The Personalization Promise: Financial Institutions Are Struggling to Deliver

April 21, 2016: Mark Michaud, Senior VP and Head of Strategy & Research

The reality for banks and credit unions is not lost on marketing departments—consumers expect the same level of personalization found in industries like hospitality, travel, eCommerce and digital entertainment. As the demographics of their consumers shifts, FinTech continues to disrupt every area of personal banking, and as branch visits steadily decline, financial services marketers know what they need to do.

But how well have they been delivering on their “personalization promise” thus far? A recent Digital Banking Report sheds light on the “personalization maturity” of more than 300 financial institutions worldwide. The verdict comes straight from the mouths of financial services marketers themselves: They recognize the importance of personalization, but are currently unable to deliver it.



Here we can see that the vast majority of financial services marketers understand the importance of knowing their customers’ or members’ personal situations. They agree it is either extremely, very or somewhat important to provide real-time customized guidance. But when it comes to their ability to do so, institutions of all asset sizes seem to fall short.



Where personalized digital guidance is concerned, the big banks scored the highest, with 22% of marketers at organizations with $50 billion or more in assets reporting an advanced ability to provide it. The 62% of marketers that have emerging abilities certainly indicates momentum, but it also proves that there is still work to be done.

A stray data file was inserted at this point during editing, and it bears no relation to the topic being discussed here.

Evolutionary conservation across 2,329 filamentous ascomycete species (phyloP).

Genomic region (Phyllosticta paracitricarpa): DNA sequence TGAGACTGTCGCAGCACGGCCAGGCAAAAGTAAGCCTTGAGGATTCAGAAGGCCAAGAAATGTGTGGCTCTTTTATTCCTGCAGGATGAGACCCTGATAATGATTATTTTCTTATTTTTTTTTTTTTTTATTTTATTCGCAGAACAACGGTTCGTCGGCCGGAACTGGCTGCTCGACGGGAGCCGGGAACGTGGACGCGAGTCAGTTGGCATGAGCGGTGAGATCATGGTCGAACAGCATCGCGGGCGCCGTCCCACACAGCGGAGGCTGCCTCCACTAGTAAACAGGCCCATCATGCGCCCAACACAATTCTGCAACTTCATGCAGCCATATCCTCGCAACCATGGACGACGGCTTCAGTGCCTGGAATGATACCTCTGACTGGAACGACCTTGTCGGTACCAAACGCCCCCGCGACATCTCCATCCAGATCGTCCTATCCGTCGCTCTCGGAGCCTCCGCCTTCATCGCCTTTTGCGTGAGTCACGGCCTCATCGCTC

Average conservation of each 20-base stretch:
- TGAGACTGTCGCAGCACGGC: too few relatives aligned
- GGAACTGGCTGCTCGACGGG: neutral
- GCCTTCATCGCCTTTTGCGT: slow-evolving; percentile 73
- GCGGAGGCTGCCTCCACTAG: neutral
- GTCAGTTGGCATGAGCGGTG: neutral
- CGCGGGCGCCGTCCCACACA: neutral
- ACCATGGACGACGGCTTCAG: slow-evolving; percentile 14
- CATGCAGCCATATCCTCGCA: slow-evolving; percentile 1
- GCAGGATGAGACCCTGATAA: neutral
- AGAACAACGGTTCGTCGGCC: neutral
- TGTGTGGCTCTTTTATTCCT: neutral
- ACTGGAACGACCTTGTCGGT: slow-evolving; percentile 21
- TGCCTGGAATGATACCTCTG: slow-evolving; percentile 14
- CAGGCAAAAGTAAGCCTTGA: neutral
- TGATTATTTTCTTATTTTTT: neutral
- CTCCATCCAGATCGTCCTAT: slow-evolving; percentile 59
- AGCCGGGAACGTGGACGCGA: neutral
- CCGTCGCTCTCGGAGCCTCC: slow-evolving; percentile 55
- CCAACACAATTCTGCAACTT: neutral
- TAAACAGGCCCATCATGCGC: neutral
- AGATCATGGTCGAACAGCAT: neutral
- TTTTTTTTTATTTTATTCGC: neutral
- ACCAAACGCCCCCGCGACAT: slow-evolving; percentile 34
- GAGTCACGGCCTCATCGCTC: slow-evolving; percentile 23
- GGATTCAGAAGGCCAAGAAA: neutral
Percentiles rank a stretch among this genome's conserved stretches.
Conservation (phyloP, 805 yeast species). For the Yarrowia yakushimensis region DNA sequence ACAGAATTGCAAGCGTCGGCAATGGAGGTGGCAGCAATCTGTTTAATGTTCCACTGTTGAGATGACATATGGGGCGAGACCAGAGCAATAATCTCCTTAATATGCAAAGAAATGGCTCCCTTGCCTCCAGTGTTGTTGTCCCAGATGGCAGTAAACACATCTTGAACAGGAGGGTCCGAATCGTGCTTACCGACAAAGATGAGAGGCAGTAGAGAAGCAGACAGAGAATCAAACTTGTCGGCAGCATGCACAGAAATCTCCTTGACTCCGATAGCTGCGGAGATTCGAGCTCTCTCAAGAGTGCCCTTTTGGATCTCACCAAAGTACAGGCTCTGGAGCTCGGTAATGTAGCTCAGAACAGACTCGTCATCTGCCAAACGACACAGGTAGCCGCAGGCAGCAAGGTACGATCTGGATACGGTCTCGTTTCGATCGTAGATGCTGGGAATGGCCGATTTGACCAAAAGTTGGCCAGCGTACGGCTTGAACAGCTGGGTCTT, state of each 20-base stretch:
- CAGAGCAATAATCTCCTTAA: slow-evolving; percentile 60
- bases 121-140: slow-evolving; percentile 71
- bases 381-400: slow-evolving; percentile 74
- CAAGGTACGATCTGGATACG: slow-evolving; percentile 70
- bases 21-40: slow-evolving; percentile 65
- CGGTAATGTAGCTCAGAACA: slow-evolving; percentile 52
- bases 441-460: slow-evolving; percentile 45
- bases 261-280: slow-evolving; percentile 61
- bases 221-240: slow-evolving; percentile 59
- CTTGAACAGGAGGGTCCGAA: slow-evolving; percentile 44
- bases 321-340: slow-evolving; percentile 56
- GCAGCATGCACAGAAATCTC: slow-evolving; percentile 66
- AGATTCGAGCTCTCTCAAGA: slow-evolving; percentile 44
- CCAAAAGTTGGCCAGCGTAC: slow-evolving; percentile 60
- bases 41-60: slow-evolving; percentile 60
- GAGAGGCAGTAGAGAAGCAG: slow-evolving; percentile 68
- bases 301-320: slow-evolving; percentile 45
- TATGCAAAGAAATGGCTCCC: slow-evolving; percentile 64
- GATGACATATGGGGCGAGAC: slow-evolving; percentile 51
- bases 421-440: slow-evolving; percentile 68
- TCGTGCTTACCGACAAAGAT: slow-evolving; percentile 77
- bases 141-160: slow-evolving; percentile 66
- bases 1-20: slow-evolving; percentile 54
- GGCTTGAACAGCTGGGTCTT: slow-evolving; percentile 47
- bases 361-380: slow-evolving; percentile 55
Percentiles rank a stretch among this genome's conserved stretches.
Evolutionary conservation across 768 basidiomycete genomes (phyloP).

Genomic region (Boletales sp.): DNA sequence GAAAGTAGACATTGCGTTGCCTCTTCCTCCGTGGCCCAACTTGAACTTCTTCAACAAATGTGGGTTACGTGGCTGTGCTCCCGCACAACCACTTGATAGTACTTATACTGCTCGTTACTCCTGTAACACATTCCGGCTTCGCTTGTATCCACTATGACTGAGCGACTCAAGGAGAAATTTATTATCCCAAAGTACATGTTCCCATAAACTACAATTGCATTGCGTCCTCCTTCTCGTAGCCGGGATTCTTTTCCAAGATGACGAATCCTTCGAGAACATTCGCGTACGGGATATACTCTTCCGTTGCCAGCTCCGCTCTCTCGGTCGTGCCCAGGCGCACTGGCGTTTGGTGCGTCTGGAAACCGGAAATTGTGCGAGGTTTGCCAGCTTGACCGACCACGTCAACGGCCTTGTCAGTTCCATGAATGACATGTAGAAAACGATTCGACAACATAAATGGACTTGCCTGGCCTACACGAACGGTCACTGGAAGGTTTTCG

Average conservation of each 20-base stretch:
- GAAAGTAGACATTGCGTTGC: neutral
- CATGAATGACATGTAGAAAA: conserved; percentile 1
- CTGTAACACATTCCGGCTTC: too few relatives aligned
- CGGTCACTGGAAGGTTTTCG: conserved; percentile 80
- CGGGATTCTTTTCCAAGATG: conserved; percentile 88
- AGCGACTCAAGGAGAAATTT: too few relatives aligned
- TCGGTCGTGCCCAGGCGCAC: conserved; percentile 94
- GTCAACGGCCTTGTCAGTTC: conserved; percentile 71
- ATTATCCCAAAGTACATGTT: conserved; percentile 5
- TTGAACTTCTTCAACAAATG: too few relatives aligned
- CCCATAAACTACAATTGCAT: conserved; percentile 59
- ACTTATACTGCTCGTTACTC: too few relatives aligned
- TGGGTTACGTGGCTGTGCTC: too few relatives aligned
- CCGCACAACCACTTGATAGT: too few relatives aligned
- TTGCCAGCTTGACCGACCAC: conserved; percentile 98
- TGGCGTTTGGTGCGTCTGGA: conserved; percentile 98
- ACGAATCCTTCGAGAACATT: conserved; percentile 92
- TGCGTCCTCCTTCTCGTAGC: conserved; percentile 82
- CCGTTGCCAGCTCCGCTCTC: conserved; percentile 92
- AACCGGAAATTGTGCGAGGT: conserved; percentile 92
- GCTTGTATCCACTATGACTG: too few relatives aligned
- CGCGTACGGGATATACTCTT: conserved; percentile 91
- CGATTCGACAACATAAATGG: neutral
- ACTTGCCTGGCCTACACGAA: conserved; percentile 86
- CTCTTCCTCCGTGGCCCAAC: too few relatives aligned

Also evident is the fact that smaller banks and credit unions below the $50 billion asset are simply not ready to deliver on their promises. This group is threatened not only by larger institutions that outpace them with their use of digital technologies, but also by FinTech start-ups that provide digital personalization and self-serve technology right out of the gate.



When it comes to digital strategies, we see that financial services marketers are falling into a classic trap—prioritizing what helps them instead of what helps their customers or members.


Creating a stellar experience can buy your brand enough good will both externally and internally to put larger projects in place that can help with cross-selling. For the increasingly fickle consumer, seeing digital innovation that only helps their bank or credit union sell more—but doesn’t improve their experience—can act as the final straw.

Financial services marketers have made the first step by recognizing the importance of personalized consumer engagement. The implementation of these programs, however, is still falling short in terms of consumer expectations. By focusing on digital strategies that develop real relationships with customers and members, and providing the right service and support to build loyalty and advocacy, financial services marketers can finally begin to deliver on their personalization promise.

Mark Michaud is a Senior Vice President and Head of Strategy & Research at Ariad Communications, Bluespire’s sister agency. Originally posted on the Ariad blog.

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